It Doesn’t Have to Be Crazy at Work
Jason Fried and David Heinemeier Hansson
HarperBusiness (October 2018)
How smarter choices can avoid or eliminate chaos in the workplace
This is Jason Fried and David Heinemeier’s fourth collaboration on a book after co-founding a software company, Basecamp. Each of the four books has a core thesis. For the latest: “A business is a collection of choices. Every day is a new chance to make a new choice, a different choice…no matter where you live in an organization, you can start making better choices. Choices that chip away at crazy and get closer to calm. A calm company is a choice. Make it yours.”
That is the WHAT of this book.
Fried and Hansson consider the WHY self-evident, although for many — if not most — people it probably isn’t. They wrote their book to explain HOW to avoid or eliminate craziness. “Your company is a product. Yes, the things you make are products (or services) but your company is the thing that makes those things. That’s why your company should be your best product…progress is achieved through iteration. If you want to make a product better, you have to keep tweaking, revising, and iterating. The same thing is true with the company.”
Check out the list on the dust cover. The insane dozen include 80-hour weeks, endless meetings, overflowing inboxes, unrealistic deadlines, and no time to think. All of them and others, Fried and Hansson insist, are symptoms of organizational craziness with which most of us can identity. Iteration of crazy polices and procedures can undermine and eventually destroy a company.
Years ago, I came across the results of a contest conducted by a magazine that solicited “Dilbert Quotations”: comments by real-life Dilbert-type managers.
These were among the finalists:
o “What I need is a list of specific unknown problems we will encounter.” (executive at Lykes Lines Shipping)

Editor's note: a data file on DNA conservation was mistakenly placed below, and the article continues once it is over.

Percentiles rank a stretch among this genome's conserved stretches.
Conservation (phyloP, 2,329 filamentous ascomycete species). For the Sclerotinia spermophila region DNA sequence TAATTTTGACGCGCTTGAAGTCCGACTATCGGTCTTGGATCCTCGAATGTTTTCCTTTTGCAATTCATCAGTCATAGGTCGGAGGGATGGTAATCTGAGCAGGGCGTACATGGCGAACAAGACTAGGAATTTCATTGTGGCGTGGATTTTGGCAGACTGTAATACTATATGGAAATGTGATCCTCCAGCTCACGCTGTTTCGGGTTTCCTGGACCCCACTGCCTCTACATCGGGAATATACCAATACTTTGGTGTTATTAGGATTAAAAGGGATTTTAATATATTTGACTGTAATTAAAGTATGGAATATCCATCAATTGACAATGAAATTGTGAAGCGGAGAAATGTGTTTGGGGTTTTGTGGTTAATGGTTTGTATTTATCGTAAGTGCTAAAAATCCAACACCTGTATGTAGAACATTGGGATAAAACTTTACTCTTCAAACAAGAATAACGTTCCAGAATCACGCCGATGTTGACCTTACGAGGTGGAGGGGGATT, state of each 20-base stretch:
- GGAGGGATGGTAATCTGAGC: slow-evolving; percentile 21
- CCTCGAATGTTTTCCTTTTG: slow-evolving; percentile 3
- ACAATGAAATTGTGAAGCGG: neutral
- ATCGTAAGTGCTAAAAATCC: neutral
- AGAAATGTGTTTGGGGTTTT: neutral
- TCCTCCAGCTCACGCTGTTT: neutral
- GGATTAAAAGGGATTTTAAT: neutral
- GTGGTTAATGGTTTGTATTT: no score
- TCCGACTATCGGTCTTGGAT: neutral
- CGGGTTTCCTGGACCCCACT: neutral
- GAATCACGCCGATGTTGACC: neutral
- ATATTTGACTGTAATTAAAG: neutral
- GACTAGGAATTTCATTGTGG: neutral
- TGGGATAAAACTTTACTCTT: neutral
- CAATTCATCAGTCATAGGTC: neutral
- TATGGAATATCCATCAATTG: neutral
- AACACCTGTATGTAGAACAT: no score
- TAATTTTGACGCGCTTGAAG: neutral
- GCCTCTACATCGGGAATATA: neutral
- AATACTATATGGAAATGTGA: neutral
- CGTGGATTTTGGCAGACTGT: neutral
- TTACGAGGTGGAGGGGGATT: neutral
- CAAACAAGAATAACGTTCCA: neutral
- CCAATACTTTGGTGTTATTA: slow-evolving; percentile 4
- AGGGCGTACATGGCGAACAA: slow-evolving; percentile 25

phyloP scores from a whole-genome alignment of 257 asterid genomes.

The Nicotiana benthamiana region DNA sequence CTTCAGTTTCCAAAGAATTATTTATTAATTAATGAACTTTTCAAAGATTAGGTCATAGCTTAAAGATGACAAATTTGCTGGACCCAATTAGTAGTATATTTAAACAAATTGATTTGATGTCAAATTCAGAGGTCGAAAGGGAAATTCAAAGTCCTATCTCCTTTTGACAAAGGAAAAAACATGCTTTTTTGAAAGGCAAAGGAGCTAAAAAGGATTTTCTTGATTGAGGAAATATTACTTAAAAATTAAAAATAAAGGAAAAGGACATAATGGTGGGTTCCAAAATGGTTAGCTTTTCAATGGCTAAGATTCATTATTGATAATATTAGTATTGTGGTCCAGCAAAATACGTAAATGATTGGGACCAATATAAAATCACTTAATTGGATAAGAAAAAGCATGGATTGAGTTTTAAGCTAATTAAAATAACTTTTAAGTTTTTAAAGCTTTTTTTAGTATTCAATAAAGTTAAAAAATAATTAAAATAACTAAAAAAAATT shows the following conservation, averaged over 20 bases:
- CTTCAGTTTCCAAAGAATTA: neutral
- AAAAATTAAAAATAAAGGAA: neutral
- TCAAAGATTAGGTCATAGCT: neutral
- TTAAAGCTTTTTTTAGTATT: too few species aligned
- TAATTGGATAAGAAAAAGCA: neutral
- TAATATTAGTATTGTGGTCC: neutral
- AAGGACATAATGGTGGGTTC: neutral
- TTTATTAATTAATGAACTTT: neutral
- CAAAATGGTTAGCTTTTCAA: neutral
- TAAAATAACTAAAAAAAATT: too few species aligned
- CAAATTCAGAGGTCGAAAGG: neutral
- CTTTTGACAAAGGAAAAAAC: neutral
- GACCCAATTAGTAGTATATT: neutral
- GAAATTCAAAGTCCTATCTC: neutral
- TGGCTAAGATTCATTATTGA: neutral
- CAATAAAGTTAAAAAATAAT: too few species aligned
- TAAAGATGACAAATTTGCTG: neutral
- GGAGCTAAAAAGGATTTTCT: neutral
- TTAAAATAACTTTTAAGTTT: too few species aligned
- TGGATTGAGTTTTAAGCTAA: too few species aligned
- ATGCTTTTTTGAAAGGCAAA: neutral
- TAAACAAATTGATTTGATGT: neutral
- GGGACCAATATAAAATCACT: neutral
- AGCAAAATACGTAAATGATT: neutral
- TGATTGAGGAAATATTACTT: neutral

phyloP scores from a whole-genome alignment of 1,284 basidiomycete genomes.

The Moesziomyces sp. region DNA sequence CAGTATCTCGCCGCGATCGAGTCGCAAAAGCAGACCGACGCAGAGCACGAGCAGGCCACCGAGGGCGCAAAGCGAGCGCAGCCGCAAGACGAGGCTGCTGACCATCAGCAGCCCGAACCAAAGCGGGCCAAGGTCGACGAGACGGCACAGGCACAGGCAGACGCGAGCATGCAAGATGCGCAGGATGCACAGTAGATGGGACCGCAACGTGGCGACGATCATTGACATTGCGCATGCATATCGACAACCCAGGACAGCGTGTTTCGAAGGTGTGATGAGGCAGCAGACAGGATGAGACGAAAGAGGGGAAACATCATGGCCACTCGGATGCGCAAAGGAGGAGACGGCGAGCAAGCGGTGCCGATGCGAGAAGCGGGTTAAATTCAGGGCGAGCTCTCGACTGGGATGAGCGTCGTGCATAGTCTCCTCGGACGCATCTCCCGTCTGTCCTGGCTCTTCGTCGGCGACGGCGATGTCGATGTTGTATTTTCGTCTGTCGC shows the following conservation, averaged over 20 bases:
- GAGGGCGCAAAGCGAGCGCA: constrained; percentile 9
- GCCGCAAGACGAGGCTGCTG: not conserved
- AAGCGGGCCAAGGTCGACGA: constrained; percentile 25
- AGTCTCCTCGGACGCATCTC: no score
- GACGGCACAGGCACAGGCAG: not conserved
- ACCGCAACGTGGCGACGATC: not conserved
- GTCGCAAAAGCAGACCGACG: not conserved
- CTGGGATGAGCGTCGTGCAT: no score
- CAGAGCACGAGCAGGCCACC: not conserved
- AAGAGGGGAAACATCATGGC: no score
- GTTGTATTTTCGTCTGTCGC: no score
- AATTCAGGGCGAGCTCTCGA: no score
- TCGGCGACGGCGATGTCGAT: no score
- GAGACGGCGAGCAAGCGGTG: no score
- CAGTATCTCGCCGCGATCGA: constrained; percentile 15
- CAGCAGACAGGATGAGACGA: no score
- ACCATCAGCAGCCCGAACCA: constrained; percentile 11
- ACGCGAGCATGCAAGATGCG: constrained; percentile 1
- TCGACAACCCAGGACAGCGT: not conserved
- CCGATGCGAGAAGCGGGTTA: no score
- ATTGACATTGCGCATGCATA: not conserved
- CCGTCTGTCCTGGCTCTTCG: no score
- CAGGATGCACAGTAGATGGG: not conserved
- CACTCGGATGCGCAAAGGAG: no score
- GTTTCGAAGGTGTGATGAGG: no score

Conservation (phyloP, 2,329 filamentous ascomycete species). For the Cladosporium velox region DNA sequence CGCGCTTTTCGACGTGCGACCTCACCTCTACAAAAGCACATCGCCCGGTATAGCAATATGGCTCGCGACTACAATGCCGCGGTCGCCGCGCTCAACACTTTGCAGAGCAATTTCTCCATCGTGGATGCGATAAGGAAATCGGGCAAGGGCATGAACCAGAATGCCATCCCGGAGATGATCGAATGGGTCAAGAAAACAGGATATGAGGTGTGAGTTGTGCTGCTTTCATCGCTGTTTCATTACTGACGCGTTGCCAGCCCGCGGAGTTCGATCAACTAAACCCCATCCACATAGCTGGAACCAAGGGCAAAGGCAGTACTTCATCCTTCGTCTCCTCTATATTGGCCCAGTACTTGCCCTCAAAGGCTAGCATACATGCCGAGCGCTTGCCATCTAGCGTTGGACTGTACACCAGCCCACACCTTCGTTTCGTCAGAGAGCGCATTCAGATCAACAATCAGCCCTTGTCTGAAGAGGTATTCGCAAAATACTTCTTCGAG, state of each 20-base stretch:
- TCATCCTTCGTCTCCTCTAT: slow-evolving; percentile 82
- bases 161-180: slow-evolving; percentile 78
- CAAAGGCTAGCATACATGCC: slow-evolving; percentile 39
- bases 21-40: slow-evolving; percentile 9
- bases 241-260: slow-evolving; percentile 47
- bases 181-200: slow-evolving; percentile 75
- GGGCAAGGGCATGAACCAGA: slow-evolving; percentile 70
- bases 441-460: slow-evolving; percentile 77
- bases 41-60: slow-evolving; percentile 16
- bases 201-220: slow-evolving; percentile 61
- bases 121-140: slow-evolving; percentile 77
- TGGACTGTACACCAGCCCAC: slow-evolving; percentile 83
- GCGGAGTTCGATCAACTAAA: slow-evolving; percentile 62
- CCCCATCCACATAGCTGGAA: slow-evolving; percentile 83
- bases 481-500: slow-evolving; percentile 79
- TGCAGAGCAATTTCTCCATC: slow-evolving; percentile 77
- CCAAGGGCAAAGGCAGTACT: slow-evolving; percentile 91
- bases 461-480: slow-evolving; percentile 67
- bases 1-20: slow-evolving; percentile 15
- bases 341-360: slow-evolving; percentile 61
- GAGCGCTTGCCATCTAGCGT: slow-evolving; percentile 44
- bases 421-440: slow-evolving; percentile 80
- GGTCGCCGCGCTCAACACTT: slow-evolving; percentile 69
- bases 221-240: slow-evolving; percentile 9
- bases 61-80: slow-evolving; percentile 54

o “E-mail is not to be used to pass on information or data. It should be used only for company business.” (Accounting manager, Electric Boat Company)
o “Teamwork is a lot of people doing what I say.” (Marketing executive, Citrix Corporation)
o “We all know that communication is a problem, but the company is not going to discuss it with the employees.” (Switching supervisor, AT&T Long Lines Division)
And here’s the winner: “As of tomorrow, employees will only be able to access the building using individual security cards. Pictures will be taken next Wednesday and employees will receive their cards in two weeks.” (Fred Dales at Microsoft Corporation in Redmond, WA)
In his book Leading Change, James O’Toole suggests that the greatest resistance to change tends to be cultural in nature, the result of what he characterizes as “the ideology of comfort and the tyranny of custom.” That’s true but never underestimate how much damage lazy and ignorant managers can do at all levels and in all areas of the given enterprise.
Near the end of the book, Jason Fried and David Heinemeier Hansson share these thoughts about having a calm workplace. Running Basecamp, “we’ve always kept our costs in check and never made a move that would push us back from black to red. Why? Because crazy’s in the red. Calm’s in the black.”
Also, “revenue is no defense because revenue without a profit margin isn’t going to save you. You can easily go broke generating revenue — many companies have. But you can’t go broke generating a profit.
“Profit means time to think, space to explore. It means being in control of your own destiny and schedule.
“Without profit, something is always on fire. When companies talk about burn rates, two things are burning: money and people. One you’re burning up, one you’re burning out.”
These brief excerpts suggest a practical, pragmatic mindset that can guide and inform the decision-making process by leaders of almost all organizations, whatever their size and nature may be.
Organizational craziness really can be avoided or eliminated by common sense. Moreover, more and better work really can be completed at work by getting rid of distractions and interruptions, most of which are generated internally rather than externally. HOW to accomplish these separate but interdependent objectives?
The mindset needed is thoroughly explained in this book.